Over the years since the quartet’s inception ten years ago, the brass chair has had many visitors engage in the interpretive challenges and wide improvisational pallette of Gerry Hemingway’s music. The primary trombonist has been Ray Anderson and primary trumpeter has been Herb Robertson (for more detail of the quartet history please visit http:// www.gerryhemingway.com/quartet.html), however on Clean Feed’s upcoming festival at Cornelia St. the quartet will enjoy the well seasoned contributions of trumpeter Ron Horton (who has appeared on Clean Feed’s trio releases of Will Holshouser). He will be joined by saxophonist Ellery Eskelin and bassist Mark Helias, both of whom have had long tenures with the quartet and other ongoing projects of Gerry Hemingway. The quartet will mostly present music from the latest Clean Feed release “The Whimbler”. These compositions are what it’s composer calls “integrative”, meaning that the improvised elements of music bear a constant relationship to the compositions Hemingway has written. “I want the listener to feel as if they have experienced an individual musical world in each work presented; where spontaneous invention develops within the frames of the notated composition, offering a coherence akin to a short story” states Hemingway. The music has a distinct and memorable lyricism but also an intellectual and orchestrational depth that reminds us of Hemingway’s long tenure with Anthony Braxton (with whom he just recorded a 4 cd duo). The members of his quartet carry equally impressive CV’s in the cutting edge of the music of our time. Not to be missed!!
10:00PM - Free Range Rat
Free Range Rat has been scurrying beneath the New York underground music scene for the past 10 years. As a follow up to last year’s critically acclaimed release of Nut Club, this elastic free-blowing quartet will join its fellow label constituents to celebrate the label’s 2nd Annual Clean Feed Jazz Festival. With Eric Hipp on tenor sax; John Carlson on trumpets, Shawn McGloin on bass, and George Schuller on drums and bells, Free Range Rat plays “cosmosonic jazz” paying homage to those rich traditions of improvisational music including conceptual nods to Sun Ra, James Blood Ulmer, Bob Marley, Ornette Coleman, Parliament Funkadelic as well as new works from members of the band.
11:00PM - Michaël Attias Quintet: Twines of Colesion
Michaël Attias, alto & baritone saxophone;Tony Malaby, tenor & soprano saxophone; Russ Lossing, piano; John Hebert, bass; Nasheet Waits drums
With Tony Malaby, Russ Lossing, John Hebert and special guest Nasheet Waits, the new Michaël Attias Quintet brings together five musicians who’ve evolved, over the years and in a wide variety of situations, a powerful and original approach to intertwining rhythm, color, line and sound. Twines of Colesion sings the song of a very special and risky sort of molecular paradise. Here is a band you can’t miss…
Sun Sep 23, 8:30PM CLEAN FEED NYC FEST II - DAY FOUR
(Thomson Kneeland, bass; Ethan Winogrand, drums; Rob Brown Trio; Rob Brown, alto saxophone; Danniel Levin, cello; Satoshi Takeishi, percussion; Ethan Winogrand Quartet; Steven Bernstein, trumpet; Ross Bonadonna, guitar)
8:30PM - Ethan Winogrand Quartet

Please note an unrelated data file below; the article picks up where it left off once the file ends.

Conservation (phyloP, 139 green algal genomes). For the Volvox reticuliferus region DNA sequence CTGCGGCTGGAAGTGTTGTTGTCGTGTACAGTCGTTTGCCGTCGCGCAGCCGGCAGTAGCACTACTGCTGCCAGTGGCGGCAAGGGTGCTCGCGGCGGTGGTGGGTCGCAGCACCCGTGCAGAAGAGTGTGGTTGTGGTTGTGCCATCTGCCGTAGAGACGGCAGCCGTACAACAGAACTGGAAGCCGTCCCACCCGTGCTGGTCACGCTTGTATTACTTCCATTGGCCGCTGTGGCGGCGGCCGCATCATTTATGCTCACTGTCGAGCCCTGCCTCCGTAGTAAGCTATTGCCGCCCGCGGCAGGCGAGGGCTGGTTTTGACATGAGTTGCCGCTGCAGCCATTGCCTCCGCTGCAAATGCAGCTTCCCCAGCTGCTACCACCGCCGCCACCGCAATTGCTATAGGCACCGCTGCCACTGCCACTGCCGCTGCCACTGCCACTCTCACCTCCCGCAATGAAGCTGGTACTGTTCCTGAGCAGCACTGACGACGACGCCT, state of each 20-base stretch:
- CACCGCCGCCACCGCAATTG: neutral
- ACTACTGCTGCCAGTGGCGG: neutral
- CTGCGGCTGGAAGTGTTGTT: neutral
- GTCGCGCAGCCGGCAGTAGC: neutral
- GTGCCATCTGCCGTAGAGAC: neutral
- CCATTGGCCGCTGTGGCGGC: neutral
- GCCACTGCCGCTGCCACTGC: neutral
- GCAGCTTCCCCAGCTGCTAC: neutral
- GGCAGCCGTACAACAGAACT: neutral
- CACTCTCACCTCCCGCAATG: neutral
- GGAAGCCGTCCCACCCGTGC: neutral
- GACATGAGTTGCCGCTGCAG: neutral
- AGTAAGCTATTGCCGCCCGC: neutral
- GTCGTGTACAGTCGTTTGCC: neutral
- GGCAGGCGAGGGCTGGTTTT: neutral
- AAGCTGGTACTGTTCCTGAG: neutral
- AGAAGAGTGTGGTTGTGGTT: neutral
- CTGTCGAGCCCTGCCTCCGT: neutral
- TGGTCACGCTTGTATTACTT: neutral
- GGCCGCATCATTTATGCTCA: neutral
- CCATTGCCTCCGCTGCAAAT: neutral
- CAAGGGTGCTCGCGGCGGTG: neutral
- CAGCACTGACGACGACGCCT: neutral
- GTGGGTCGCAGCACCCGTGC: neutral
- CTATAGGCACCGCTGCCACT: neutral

Who would’ve predicted that the drummer of the punk band Joe Cool, one of the regular groups playing at the legendary CBGB’s at the end of the Seventies along with Talking Heads, Television and The Ramones, would become a big name in the progressive jazz scene? And who could guess in those times that Ethan Winogrand would firm his name under the Elvin Jones drumming lineage? But that’s true, and we heard it in “Tangled Tango”, a Clean Feed release. With guitarrist Ross Bonadonna (in fact, a multi-instrumentalist, also playing bass and a number of reed instruments) he has a long-running and very fruitful colaboration, but the Ethan Winogrand Quartet sound only established itself definitely with the add of Steven Bernstein, master of the slide trumpet, Tzadik habitué, leader of Sex Mob and the Millennial Territory Orchestra, former member of Lounge Lizards and one third of Spanish Fly. The bassist in this concert will be Thomson Kneeland, a musician equally at ease in swing, free jazz, 20th century chamber music and Balkan folk. As you might suspect, the music played by these guys is present day jazz with elements of diversified origins. Rich, compelling and frequently surprising, only concerned with one thing: to tell you something you can find important.
9:30PM - Rob Brown Trio
After a free jazz investment for many years, now something entirely different. Avant-garde? Composer / improviser Rob Brown says it’s an irrelevant categorization nowadays. Instead of the conventional sax-bass-drums combo of post-bop and free jazz, here is an alternative combination of alto saxophone with a cello (Daniel Levin) and Japanese taiko percussion (Satoshi Takeishi), for a quieter, more open, exotic and abstract music performance than the ones usually labelled as jazz. Abstract, we said? Not always: they can use folk melodies from very far away (listen to “Tibetan Folk Song”, in their “Sounds” album), and the traditional format of a ballad, even if not played with the most remarcable fidelity. But the “new thing” convictions of Mr. Brown are still there, a reflection of his cumplicity with the likes of William Parker, Matthew Shipp, Joe Morris and Whit Dickey, present day heirs of the music born in the Sixties and Seventies. Against a musical logic runned by the “short attention spans” of urban life, Rob Brown needs time to construct his ideas in a solo, and doing so he’s convincing enough to invite us to join him in the jump. With a little help from his friends, of course, Levin capable of the most astonishing subtilities but also being hard and aggressive when needed, and Takeishi giving us a completely different perspective on metrics and pulsation, and at the same time showing us that the creation of a texture has nothing to do with gimmicks.
CORNELIA STREET CAFÉ
29 Cornelia Street, NYC, New York
between West 4th and Bleecker Sts, Greenwich Village
1 Subway to Sheridan Square; A, C, E, B, D, V, F to West 4th St.
Clean Feed Records: www.cleanfeed-records.com